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For some folks the forehand is a natural shot. Those folks can throw distance drivers, flippy mids, even stable putters on every line imaginable and get perfect shot shapes.
For the rest of us, it takes lots of work to develop a serviceable forehand shot. It can take a long time to develop, but I promise it’s worth putting the effort in. I know that many people try throwing forehand and end up with one of two problems. These problems are no fun, don’t go far, and turn folks off from throwing forehands.
1. They immediately throw the disc into the ground as a roller.
2. It wobbles out of the hand, goes up high and hyzers out. I call this a “banana” shot because that’s the shape it makes.
This week in the blog I’m hoping to help you avoid the turnover roller right out of your hand. So let’s examine 3 drills I think can help with that.
1. Mashed Potatoes and Gravy Drill.
You’ll need your phone (or an honest friend) and a disc for this drill.
Set up the phone so you can see your whole body. Now set your feet shoulder width apart and hold the disc upside down in your hands. You want to move your hand holding the disc all the way from back to front and keep it flat. You want to go as far back as you are comfortable holding the disc, and as far out as your release point.
You’re allowed to be a little off from level. As you can see in the video I’m not 100% flat and have a tendency to dip my wrist so I throw a little more nose up as I push the disc past my body. Practicing and getting closer to flat will help your release.
Don’t just rely on your arm! The forehand shot requires you to move your hips and feet as well. Try rocking from side to side on your feet as you rotate your arms and hips. Focus on keeping that disc level.
This is the #1 drill I work on when I do forehand lessons. I will stand with players for 5-10 minutes practicing the motion. It takes some folks a minute to get it, others take much longer. Remember your progress is your progress, if you look and see you're still dipping your disc a few weeks later you'll
2. Cocking your wrist.
All you need for this drill is your arm.
Put your fingers out straight and keep your hand flat. This is a drill that I recommend you practice slowly and infrequently. Overuse injuries stink, and as someone who has had more than my fair share of them. I don’t endorse long practice of this.
This drill is important for keeping lots of rotation on your disc. Slow rotation leads to the banana shot. I believe this also helps you stop rolling your wrist because you should be getting used to the motion of keeping your palm up to the sky.
This drill can be done with any disc, but I prefer the feel of a driver in my hand when I'm doing this because it's what I throw most of my forehand shots with.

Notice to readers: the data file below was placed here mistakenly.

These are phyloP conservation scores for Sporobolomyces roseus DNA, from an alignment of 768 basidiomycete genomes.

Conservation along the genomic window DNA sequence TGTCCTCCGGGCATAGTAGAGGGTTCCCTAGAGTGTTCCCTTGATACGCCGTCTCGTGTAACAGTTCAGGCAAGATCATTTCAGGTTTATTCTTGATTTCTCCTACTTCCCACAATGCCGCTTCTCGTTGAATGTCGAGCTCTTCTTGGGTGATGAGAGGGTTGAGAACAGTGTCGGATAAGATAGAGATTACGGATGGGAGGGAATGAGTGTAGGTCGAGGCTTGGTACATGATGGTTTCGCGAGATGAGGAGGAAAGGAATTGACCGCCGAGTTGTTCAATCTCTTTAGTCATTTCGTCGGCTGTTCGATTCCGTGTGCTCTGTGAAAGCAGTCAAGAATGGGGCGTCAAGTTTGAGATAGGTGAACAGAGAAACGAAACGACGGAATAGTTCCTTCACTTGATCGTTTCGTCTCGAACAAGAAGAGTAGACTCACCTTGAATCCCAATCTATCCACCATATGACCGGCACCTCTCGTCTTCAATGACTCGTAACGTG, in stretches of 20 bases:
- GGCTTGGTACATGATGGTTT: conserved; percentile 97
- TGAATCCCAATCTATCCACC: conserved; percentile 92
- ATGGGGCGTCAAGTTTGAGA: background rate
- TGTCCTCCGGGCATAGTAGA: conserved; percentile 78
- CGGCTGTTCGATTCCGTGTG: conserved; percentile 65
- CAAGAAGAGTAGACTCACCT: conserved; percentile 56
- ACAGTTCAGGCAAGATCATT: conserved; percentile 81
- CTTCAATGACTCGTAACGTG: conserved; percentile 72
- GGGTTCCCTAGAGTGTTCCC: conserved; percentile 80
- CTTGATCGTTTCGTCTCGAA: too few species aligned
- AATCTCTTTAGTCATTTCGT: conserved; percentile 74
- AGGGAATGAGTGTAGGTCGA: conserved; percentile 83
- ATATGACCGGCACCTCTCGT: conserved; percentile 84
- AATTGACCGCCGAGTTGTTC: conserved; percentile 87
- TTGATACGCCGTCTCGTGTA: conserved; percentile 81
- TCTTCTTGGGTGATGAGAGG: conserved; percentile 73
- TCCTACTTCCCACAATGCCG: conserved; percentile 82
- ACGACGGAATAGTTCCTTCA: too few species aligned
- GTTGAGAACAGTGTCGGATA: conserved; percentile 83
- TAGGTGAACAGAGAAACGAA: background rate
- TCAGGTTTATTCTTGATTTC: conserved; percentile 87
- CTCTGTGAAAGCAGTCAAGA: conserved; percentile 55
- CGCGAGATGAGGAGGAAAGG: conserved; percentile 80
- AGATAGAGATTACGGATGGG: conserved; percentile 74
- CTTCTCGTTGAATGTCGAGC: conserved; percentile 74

3. Heel to Toe.
All you need for this drill is your feet.
This is a footwork drill for you to stop over rotating your wrist. We’re going to work on weight transfer to give you the power you need to generate arm speed instead of you throwing really hard.
Forehands should be gentle and smooth. Especially when you're starting out. I don't usually teach a runup to players unless they're consistently throwing over 300 feet with their forehand.
So many folks run up and leave their arm way behind them. Then they try to sling all of their weight forward and end up over exerting themselves and rolling their wrists.
Point your lead foot where you want the disc travel, not where you want the disc to end up. My forehand discs end to the right, so I aim my foot the straight line I want the disc to travel before it fades.
This is compensating for the hyzer or fade that your disc will have on the end of the flight.
Put all of your weight on that front leg. Feel how you’re distributing your weight across your foot evenly. If you lean forward you have to put all your weight onto your toes. If you lean back the weight gets transferred to your heel.
Rock back and forth so that your heel is always on the ground. This is where you get a lot of power from your lower body.
As you rock forward more quickly you’ll feel off balance and you’ll bring your trailing leg forward to stop you from eating the front of the teepad. This is the follow through and it’s important to learn on its own.
There are no worthwhile “quick fixes” in disc golf. You can go out and buy a Firebird or an XCaliber and keep force flexing a disc over and over, but you won’t gain the touch or the ability to weave through trees with your discs.
Developing a forehand that’s accurate at short distances and with all sorts of discs is important if you’re looking to improve your game. If you’re someone who rolls their wrists try these three drills that slow down your arm, speed up your legs, and flatten your wrist release.
These are drills that will help you start developing your forehand game. I hope they help you out. And let me know which one works the best for you in the comments.
May your discs miss all the trees,
Andrew Streeter #70397